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Monday, 7 November 2005
Page: 148

Ms KATE ELLIS (10:30 PM) —Tonight I rise to speak on the shortage of general practitioners in our communities. This is a health crisis, and it is no longer just confined to rural and regional Australia. The GP shortage that has plagued country areas in Australia is now being felt throughout both inner and outer metropolitan areas, and it is an issue that is hitting the communities within my electorate hard.

General practitioners have played a pivotal role in primary care for decades. They have supplied a valuable, personal and necessary service to their surrounding communities, and they have in the past alleviated the pressure that has sometimes been placed on our public hospitals. There is no doubt that country doctors, particularly those in remote areas, have a very daunting and demanding task, a fact evidenced by federal government statistics. But a comparison of rural centres and capital cities suggests that the workload of city GPs is not far behind that of some of their rural colleagues now.

It is my job to represent and fight for the people of Adelaide. Right now, the people of Adelaide are suffering from the government’s failure to act on this issue. The Adelaide North East Division of General Practice, within which a large part of the Adelaide electorate falls, reported that in 2002 the number of people per GP stood at 1,395. In 2003—in just one year—this figure jumped to 1,430.

The seriousness of this problem was brought to my attention when I was recently contacted by staff and patients of the Nailsworth surgery, a surgery which falls within the northern part of my electorate. In 2003 the Nailsworth surgery lost two practising GPs, and it has since been unable to attract replacement practitioners due to the shortage. I visited and met with staff of the Nailsworth surgery, who informed me that the surgery has reached full capacity and that staff are forced to turn away, on average, two or three new patients every day.

Recently the surgery has interviewed an overseas trained doctor in the hope of appointing him. This doctor is very willing and enthusiastic about joining the clinic. However, under the government’s Health Insurance Act, the surgery’s newly sourced GP is unable to attract the necessary Medicare provider number. The doctor in question has completed six years of rural service, and both he and the surgery have applied for an exemption under section 19AB of the Health Insurance Act. This request was initially denied, and the surgery requested a review of this decision. In support of the Nailsworth surgery, I have previously written to the Minister for Health and Ageing, the Hon. Tony Abbott, appealing for an exemption to be granted based on special circumstances. However, this appeal has now been denied for a second time because the federal health authorities do not consider Nailsworth to be an ‘area of shortage’.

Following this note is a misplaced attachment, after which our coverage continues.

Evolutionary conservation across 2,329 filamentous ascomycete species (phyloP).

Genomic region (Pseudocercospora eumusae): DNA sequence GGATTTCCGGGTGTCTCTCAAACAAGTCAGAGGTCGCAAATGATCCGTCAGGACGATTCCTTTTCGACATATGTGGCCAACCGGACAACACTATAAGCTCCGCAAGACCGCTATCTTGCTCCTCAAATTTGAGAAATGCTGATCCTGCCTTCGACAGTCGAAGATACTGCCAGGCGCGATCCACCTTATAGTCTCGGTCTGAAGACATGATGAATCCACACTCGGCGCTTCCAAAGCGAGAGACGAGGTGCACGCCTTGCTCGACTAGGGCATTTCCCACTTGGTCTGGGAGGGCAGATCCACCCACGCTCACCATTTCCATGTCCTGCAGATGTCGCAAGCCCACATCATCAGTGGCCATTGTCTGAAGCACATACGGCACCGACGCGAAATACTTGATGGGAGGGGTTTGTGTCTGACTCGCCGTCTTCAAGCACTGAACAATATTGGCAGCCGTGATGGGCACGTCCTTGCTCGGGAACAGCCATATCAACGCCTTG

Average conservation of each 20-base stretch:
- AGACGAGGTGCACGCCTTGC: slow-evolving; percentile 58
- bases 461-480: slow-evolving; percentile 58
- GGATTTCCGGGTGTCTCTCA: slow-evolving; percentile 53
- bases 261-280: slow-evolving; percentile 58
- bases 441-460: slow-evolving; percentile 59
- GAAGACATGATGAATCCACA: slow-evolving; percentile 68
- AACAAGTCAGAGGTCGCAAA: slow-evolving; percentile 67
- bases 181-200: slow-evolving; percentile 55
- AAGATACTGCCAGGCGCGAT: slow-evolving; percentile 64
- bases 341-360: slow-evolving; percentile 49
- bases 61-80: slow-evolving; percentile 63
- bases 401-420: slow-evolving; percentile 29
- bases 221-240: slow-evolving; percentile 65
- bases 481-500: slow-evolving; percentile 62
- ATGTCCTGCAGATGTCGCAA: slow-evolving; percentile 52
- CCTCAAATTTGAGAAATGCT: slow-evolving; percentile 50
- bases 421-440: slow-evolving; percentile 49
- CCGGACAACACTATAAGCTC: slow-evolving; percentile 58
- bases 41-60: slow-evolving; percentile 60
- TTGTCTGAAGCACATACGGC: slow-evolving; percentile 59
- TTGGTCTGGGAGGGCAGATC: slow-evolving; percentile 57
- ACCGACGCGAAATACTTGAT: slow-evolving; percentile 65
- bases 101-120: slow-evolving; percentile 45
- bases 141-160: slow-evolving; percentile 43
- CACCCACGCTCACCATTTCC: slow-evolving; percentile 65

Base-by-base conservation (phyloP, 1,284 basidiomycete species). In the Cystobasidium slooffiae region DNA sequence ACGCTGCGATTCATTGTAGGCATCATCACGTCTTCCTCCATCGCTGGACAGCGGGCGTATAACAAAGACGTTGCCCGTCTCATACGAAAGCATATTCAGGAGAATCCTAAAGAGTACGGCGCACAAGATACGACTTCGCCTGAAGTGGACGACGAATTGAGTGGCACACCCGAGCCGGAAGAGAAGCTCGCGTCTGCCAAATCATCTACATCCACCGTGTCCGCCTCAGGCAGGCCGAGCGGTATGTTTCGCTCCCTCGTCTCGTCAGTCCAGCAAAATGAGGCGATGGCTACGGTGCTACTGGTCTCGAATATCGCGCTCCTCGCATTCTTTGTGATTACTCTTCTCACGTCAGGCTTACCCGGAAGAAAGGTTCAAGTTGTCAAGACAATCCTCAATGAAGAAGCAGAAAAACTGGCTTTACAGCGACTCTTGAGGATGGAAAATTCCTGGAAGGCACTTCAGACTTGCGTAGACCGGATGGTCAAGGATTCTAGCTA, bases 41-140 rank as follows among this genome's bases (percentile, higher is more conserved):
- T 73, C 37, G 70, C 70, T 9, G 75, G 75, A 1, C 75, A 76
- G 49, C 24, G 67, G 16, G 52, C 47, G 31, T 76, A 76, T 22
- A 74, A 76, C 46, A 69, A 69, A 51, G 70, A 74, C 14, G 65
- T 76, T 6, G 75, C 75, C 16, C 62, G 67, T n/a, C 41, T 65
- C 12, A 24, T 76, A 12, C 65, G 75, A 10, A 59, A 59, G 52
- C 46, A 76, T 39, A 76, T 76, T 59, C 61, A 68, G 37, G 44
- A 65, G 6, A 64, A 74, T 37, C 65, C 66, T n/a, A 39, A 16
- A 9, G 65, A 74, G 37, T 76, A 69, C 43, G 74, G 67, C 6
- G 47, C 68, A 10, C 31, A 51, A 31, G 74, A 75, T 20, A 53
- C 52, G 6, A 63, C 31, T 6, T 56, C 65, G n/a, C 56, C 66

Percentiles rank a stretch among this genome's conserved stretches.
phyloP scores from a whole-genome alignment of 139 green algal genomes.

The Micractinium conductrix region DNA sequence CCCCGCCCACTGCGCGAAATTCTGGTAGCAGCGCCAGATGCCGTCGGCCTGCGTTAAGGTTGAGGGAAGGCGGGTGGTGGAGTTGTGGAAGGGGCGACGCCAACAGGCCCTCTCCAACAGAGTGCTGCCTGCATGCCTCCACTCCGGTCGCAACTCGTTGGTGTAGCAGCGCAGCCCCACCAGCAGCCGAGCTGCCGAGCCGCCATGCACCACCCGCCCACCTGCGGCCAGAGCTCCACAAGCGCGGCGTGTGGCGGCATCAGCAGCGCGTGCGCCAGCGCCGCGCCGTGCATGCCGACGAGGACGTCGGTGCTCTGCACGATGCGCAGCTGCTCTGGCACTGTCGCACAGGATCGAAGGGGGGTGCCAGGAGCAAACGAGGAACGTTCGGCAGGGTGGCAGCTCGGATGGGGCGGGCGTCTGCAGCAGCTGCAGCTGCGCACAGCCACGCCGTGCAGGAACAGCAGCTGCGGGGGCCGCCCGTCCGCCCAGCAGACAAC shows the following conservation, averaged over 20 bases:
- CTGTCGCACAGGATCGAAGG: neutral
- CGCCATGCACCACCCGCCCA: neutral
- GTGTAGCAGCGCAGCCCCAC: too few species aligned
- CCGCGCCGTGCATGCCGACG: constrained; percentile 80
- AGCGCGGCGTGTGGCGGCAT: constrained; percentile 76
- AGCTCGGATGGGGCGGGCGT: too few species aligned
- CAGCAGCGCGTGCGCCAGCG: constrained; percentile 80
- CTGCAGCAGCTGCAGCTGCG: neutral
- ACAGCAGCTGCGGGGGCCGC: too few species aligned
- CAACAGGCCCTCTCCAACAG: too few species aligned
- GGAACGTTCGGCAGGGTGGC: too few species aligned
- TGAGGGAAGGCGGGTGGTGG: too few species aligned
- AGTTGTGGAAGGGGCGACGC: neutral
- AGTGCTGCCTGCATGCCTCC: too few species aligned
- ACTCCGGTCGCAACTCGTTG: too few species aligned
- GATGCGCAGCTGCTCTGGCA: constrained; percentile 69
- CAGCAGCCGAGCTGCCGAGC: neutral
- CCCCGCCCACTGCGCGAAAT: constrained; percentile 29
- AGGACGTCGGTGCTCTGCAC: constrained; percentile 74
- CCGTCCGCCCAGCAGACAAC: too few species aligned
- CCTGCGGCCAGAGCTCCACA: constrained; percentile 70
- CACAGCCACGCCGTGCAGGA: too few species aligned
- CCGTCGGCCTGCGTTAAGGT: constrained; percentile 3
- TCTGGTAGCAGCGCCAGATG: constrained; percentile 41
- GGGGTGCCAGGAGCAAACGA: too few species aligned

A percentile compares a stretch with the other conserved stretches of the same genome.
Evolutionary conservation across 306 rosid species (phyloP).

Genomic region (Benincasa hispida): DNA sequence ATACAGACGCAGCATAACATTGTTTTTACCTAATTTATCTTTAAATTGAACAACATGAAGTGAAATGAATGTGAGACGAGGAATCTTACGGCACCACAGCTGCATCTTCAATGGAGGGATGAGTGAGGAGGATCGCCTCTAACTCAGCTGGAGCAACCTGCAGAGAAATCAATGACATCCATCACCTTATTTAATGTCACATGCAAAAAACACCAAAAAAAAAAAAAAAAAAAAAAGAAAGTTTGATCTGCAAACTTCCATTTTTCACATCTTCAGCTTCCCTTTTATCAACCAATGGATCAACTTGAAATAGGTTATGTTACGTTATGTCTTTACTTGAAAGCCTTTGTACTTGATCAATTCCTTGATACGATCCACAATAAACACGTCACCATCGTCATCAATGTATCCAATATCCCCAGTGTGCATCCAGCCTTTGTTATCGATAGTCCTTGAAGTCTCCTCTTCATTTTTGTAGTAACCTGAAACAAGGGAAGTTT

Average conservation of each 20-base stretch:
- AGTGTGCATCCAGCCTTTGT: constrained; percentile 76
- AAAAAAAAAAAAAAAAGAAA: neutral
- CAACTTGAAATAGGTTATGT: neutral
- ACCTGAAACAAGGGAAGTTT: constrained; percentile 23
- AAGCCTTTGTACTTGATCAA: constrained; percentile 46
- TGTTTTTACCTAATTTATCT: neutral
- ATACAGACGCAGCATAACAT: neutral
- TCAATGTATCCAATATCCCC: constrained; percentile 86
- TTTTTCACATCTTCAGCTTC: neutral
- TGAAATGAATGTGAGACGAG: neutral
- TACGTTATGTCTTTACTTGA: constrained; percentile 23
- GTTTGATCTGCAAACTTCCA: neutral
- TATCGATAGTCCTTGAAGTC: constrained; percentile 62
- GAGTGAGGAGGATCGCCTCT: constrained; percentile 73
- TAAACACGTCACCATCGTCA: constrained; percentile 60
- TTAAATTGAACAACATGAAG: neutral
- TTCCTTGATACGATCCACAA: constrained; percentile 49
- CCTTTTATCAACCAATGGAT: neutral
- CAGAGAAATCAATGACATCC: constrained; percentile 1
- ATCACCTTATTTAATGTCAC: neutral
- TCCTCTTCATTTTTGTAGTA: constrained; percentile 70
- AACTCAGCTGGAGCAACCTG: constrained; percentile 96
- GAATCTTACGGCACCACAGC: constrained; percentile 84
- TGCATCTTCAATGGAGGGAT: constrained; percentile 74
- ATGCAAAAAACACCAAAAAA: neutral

Let me insist to this House that the shortage is very real for the people of Nailsworth. A petition is currently being circulated in the Nailsworth area which has already attracted over 700 signatures. It will soon be tabled in this parliament. The Nailsworth surgery may be close to the CBD of Adelaide, but I assure you that the doctor shortage is hitting our community very hard and relief is seriously needed. The Nailsworth surgery services some of the most disadvantaged people in metropolitan Adelaide, and this is not the only clinic that faces such difficulties. Rather, the Nailsworth surgery illustrates problems that face a number of clinics in metropolitan areas across this country.

I reiterate: the pressure on GPs and health clinics is very real and considerable. Workload concerns could have been resolved if it were not for the government’s deficient policies and regulations. The government has remained in denial over its role in contributing to the doctor shortage, and it has willingly left many Australians without ready access to a GP, let alone a bulk-billing GP.

Unlike the Howard government, Labor is committed to investing in more doctors and nurses. Labor is committed to working together with our state and territory governments to address these crucial issues. I note that South Australia’s brand new Minister for Health, the Hon. John Hill, has already been getting on with the job of addressing these issues. Labor is committed to more medical graduates and more GP training places. At the last election, Labor promised to invest $1.5 billion to build Australia’s health-care work force, which included an additional 1,000 medical places.

With this in mind, tonight I call on the Howard government to urgently consider long-term solutions to ease the pressing issue of doctor shortages in this country. More particularly, I call on the federal minister for health to listen not just to my call but to the calls of hundreds of residents of Adelaide and to use his authority and grant an exemption for the Nailsworth surgery under section 19AB of the Health Insurance Act. The people of Adelaide have elected me to fight for their needs, and I tell you that I will be fighting long and hard on this issue until Nailsworth has access to adequate GP services. (Time expired)